RO: My legs, mouth, parts of my being fall outside of the box. Whether it’s the black box, political box, male box, risky box. I’ve been in tons of boxes and I continue to go into more boxes. I like it. If you come to my play and think it’s a comedy. Great! It got you into the theater. Or if gay got you into the theater or black got you into the theater. It gets you to see the world is not a monolith.

WCP: Now with those boxes, usually people get stuck into one: If they put you in the black box, does that mean you can’t represent those other fragments of yourself, or do you inhabit multiple boxes at the same time?

RO: Well those boxes have nothing to do with my reality. Those boxes are constructed by other people so I don’t have any relationship to those boxes. Some people open the door and let all of me come in. Other people go, ‘We just want the black you to come in.’ So I still come in. I don’t feel the need to marry any of those boxes. People will see me through the prism that they put me in. If you see me in the political and black. Wonderful. That’s great. I understand them and I work in the American theater so I know how why those boxes are important. I’m not an idiot but it doesn’t mean I have to pretend that it doesn’t exist. No one hires me without having done his or her homework.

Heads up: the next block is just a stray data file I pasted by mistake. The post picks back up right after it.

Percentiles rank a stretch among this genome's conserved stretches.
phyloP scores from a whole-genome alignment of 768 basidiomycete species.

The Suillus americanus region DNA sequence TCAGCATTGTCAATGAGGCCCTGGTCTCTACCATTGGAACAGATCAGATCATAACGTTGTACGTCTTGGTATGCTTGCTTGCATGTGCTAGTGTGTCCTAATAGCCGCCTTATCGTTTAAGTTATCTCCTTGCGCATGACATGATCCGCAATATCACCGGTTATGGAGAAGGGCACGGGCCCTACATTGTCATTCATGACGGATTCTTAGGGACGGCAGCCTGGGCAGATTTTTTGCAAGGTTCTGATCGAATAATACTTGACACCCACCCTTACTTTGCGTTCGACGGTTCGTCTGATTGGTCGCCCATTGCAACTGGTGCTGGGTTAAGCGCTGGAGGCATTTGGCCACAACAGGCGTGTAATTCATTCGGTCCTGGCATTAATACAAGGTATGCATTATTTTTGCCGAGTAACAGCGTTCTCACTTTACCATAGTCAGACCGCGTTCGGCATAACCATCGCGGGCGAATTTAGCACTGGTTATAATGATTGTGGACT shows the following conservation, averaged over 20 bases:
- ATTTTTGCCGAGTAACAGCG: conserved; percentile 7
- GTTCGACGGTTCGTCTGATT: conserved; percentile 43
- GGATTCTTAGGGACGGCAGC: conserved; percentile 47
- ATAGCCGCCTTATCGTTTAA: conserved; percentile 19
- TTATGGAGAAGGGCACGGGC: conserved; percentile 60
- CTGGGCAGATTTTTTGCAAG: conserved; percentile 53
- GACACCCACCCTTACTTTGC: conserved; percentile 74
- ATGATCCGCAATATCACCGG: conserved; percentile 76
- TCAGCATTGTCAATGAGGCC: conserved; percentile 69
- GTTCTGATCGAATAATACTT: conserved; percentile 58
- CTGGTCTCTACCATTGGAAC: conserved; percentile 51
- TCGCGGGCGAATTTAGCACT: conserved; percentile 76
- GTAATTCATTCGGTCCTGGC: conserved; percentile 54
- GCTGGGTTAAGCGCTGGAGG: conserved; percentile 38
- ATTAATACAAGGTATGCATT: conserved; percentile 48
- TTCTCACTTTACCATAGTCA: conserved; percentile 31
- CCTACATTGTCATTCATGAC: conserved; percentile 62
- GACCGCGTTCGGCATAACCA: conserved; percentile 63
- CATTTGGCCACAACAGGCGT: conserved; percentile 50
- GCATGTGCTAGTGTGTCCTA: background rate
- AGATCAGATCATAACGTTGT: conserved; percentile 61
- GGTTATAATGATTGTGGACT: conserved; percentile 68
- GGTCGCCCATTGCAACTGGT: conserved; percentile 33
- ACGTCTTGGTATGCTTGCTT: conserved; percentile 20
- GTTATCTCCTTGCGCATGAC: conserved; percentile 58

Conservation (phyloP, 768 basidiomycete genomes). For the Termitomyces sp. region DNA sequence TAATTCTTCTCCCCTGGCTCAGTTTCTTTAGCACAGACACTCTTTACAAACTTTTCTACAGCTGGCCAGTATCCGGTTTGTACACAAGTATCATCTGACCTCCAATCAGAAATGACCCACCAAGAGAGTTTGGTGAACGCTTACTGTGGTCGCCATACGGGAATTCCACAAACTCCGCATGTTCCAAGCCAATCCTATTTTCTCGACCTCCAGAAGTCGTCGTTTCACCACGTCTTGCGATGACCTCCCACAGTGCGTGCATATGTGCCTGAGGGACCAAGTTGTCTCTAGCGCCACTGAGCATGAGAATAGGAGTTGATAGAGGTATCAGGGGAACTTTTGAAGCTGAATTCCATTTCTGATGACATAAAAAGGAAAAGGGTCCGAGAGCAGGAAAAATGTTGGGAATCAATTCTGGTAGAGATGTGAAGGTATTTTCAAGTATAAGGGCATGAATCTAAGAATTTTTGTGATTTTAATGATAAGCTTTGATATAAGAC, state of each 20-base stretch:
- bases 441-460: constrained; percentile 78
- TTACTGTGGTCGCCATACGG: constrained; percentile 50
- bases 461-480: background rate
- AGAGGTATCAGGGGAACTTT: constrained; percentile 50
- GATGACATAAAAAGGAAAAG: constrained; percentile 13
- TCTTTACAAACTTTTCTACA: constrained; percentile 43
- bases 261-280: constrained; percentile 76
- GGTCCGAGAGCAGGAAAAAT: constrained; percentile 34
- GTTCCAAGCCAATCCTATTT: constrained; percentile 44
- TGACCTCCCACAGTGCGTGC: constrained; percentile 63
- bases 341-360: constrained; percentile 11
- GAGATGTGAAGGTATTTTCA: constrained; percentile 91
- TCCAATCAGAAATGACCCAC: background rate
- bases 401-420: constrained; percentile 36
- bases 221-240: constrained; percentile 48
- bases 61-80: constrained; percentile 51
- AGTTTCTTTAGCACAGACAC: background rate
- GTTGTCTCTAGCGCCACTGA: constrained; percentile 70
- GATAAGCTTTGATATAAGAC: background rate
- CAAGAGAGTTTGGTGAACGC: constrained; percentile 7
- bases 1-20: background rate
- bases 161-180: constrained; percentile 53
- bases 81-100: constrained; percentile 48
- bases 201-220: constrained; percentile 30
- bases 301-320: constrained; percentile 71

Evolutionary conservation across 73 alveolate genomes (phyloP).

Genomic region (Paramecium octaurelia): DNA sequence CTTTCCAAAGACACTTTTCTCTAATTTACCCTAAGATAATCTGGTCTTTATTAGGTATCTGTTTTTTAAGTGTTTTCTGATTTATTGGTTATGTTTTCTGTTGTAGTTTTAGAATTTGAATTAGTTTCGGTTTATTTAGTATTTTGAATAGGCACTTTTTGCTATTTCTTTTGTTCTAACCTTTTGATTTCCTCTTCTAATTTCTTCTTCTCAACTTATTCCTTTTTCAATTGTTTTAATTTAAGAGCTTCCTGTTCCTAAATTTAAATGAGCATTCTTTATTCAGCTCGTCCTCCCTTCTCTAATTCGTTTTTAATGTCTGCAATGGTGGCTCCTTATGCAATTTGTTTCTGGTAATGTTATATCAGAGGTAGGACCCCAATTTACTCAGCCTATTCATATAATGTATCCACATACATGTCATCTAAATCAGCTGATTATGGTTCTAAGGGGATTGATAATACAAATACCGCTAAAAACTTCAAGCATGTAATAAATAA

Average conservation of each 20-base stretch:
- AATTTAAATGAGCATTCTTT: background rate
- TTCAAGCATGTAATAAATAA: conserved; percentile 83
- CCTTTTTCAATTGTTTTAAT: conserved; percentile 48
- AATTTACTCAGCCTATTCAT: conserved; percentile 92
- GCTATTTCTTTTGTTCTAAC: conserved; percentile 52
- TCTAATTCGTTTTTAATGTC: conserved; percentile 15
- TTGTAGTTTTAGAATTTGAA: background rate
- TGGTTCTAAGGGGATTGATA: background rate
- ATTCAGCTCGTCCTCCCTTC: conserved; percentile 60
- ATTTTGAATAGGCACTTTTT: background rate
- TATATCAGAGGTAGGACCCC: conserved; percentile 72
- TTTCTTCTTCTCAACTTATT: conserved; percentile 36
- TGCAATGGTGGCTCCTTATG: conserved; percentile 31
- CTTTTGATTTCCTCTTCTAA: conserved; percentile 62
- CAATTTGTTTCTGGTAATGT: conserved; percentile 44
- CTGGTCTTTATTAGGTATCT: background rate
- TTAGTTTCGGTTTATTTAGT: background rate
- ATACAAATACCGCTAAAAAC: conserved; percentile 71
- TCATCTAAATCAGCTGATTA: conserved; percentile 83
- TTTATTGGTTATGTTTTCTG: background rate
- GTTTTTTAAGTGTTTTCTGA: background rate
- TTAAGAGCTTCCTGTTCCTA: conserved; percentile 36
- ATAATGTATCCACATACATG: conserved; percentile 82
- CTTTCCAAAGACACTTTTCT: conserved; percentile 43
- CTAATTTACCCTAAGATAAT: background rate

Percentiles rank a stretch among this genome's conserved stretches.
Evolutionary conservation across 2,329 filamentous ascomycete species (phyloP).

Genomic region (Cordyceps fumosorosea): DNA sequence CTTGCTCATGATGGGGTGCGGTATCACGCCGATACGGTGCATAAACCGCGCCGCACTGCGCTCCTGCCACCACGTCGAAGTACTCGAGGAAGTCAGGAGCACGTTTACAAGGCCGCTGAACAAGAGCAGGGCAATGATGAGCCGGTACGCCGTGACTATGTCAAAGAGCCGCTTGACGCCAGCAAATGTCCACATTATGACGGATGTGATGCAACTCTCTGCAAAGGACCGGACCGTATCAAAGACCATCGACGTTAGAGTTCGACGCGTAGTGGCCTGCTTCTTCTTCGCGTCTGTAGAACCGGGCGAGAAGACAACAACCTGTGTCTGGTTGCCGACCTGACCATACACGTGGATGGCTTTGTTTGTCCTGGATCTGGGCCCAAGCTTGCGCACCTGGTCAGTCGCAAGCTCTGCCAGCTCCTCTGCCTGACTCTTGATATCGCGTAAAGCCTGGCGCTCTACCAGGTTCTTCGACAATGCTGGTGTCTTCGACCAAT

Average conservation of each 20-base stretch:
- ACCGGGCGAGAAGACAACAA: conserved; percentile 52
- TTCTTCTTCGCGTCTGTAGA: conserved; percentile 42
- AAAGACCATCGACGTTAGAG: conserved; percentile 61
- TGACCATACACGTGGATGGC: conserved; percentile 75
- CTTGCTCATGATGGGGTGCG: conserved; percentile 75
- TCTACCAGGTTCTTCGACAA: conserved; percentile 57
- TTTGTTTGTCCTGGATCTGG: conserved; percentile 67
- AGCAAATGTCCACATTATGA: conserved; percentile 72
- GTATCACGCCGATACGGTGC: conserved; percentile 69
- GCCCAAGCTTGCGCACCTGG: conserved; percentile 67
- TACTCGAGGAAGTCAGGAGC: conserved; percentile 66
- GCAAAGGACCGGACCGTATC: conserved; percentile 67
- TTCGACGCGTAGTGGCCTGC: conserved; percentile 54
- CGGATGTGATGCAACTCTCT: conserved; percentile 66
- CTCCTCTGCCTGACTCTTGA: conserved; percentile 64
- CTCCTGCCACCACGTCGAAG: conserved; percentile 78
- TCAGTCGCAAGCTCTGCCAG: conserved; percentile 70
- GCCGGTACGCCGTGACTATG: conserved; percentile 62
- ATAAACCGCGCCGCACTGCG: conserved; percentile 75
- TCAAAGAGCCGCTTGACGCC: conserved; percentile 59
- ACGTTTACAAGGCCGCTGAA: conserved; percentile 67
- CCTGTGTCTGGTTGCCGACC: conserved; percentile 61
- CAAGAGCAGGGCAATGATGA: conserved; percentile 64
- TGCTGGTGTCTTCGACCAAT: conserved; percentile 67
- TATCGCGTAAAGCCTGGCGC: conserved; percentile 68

WCP: I read your quote about your frustration that because of those boxes you’re not asked to direct plays that people think are out of your league. “Stay in your lane: You can only do the black or gay thing.” Do you see a silver lining where you can break out of that and do whatever you want to do?

RO: Because I write and direct I have the ability to use both sides of my brain whenever I want to. If someone wants me to do one thing—-I’m usually given very interesting projects. But sometimes you just want to do a regular play also because those are fun. I don’t run theater. I don’t own anything. I’m basically a freelance artist…I can only say that I’d like more and hope someone hears me. Because I’m a creative individual, I love the work that I do but would love more diverse work.

Some people don’t understand that black playwrights can write things aside from race. White people can write about race. I don’t understand why they’re not writing about race. I don’t allow that sort of attitude to engender what I do. I do with what I want to do. My job is to create. Other people’s job is to produce this.